Friday, 24 March 2017

Spring forward

On 26th March we turned our clocks forward an hour and British Summer Time (BST)
began. It's not really summertime yet; hardly even spring, but the idea is there. As the earth's northern axis tilts towards the sun our days get longer and, since we prefer long evenings to early sunrises, the clocks have to be adjusted. We lose an hour from our morning (when most of us are asleep) and add it on to the evening when we can use it more productively. Off to the allotment we go!

In fact, BST was first used in 1916 in an effort to save fuel and energy as well as increase production in a time of war. After the war it was dropped, but reinstated for the same reasons in World War 2. Since then there has been a lot of debate about its usefulness. The strongest argument for keeping it is that it extends daylight when most people are up and a bout and therefore cuts down on accidents.

The change in daylight length has innumerable effects; on the economy, the weather, on plants and animal hormones. And on us too. After months of living in the dark, we get SAD (seasonally adjusted disorder) and we get "cabin fever" from being cooped up like chickens. We feel mildly depressed and our hair and skin look about ten years older than they did in September. We have aches and pains and we have put on weight. In short, February is a miserable month.

A fine day in early March, but not much sign of spring.
At the end of February my wife turned to me from her laptop and said "Look at this. We could move to Shetland and buy a house with eight bedrooms."

We both get this urge to migrate every year. Our current house looks tired and worn, we are fed up with the indoor routine. The garden is a mess. We are bored and feel we are drowning in stuff and a fresh start, a new beginning, looks like the way out. Like our house, the entire neighbourhood looks like it is going to the dogs.

Then we had a spring day. We threw open the doors and windows and bees flew in. There was blossom in the trees and flowers in the garden. Suddenly our rhubarb was knee high and the lawn was ready to cut. The flood of vitamin D felt like a drug, which is what it would be if you got it in a bottle. The tills at the local garden centre rang out like it was Christmas as people queued to buy compost, seeds and tools.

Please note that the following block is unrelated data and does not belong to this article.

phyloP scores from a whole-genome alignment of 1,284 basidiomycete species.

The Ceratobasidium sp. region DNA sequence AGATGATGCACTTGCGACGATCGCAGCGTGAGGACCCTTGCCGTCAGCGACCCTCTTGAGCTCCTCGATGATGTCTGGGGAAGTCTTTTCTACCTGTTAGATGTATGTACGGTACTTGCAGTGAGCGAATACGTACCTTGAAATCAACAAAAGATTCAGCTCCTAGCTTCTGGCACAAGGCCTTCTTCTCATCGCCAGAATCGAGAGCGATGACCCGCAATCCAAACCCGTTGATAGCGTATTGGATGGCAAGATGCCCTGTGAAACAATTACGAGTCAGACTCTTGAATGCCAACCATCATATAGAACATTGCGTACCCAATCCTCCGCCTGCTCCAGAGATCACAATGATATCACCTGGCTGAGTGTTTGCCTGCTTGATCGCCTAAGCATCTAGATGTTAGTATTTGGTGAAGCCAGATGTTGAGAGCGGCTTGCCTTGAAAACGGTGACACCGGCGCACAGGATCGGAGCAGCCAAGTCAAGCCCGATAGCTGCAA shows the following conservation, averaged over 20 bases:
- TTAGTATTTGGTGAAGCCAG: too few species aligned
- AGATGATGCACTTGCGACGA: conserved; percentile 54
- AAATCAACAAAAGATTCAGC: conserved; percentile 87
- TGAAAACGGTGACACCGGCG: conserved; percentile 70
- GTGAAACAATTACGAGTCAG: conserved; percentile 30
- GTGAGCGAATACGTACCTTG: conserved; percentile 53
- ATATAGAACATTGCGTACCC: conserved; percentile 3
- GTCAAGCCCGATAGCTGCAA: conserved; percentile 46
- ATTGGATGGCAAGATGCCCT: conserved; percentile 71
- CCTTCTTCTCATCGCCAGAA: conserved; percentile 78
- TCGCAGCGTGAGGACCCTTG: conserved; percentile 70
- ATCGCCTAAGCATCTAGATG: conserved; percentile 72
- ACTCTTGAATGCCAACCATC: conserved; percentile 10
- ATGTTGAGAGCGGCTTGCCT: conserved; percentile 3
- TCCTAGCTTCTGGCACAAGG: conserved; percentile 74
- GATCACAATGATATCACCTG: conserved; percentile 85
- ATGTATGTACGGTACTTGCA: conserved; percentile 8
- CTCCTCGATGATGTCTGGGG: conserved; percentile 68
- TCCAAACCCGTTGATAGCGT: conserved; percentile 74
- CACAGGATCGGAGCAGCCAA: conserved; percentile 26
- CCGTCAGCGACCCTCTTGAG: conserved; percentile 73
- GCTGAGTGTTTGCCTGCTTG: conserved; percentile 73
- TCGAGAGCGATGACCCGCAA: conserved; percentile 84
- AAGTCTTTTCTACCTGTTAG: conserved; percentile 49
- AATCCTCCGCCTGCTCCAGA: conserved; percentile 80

Of course that warm spring weather in early March could only last a day, but it did the trick. We shifted from emigration mode to spring-cleaning mode. If I was a bird, I would have been building a nest.

At Paxton Pits, March brought us our first sand martins. These little brown swallows often arrive when the lakes have ice on them and there is snow coming down, which must be really frustrating for a bird that eats nothing but insects. Why do they come so early? Why not join the house martins and swallows that come at a more sensible time, in April?
Sand martin (RSPB)
I don't know the answer, but here's a guess. Nature is always experimenting and for every rule there is always an exception, or the chance of one. Every year a few birds will migrate on the wrong date, or take the wrong route, perhaps arriving thousands of miles from their normal breeding or wintering area. If they die on the journey, perhaps over an ocean, we say that their genes are "lost at sea". They won't get a chance to breed and start a new population. If pioneers, such as early migrating sand martins, do survive to breed, then more birds will take the same risk. They may not form an entirely new population of birds, just a group of birds in the population that arrives earlier than others. In some years this will pay off and in others it won't. The habit may well have built up in a period when springs were warmer than today.

And what could be the advantage of getting here early? I think competition for nest sites may be the answer. Sand martins form colonies in exposed sand banks. Nowadays there are lots of sites in quarries and gravel pits, but historically nesting sites on river bends and small cliffs must have been temporary and rare. It may have been a good idea to get here early to stake a claim, especially at a time when the sand martin population was much bigger than it is now.

Chiff-chaff  (Phil Smith)
Sand martins usually nest twice in summer (they are double brooded) so an early start might give them a better chance of success with both broods. However, despite their very early arrival date they never seem to lay eggs until May. Despite my guesswork, there are some mysteries still to be solved.

Chiff-chaffs also arrive in March when they feed pretty much like goldcrests, gleaning insects and spiders off the leaves while the sand martins pass to and fro across the lake looking for hatches of midges, which are surprisingly frequent in March. Black headed gulls often sit on the water and catch the flies as they hatch because they are not as nimble in flight as the sand martins.

It is likely that the chiff-chaffs use the stars to navigate but sand martins probably use the sun. As the sun moves north of the equator they get the urge to fly north themselves. The further north they go, the longer the days will be in June, but if they fly too far to the West they may not make landfall until Greenland.

Sailors use a clock called a ship's chronometer (set to Greenwich time) to record the time that the sun rises and sets where they are. The sun rises and hour later for every 15 degrees you travel west. Scientist reckon that birds use a similar system using their biological clock. If that clock is inaccurate they will get their longitude wrong.
Gulls hawking for midges in March.
Effectively then, by turning our clocks forward, we move the time of sunrise on an hour, which is like moving your house 15 degrees further west. In that case, my house is now lost at sea somewhere off Ireland and directly south of Iceland. Help!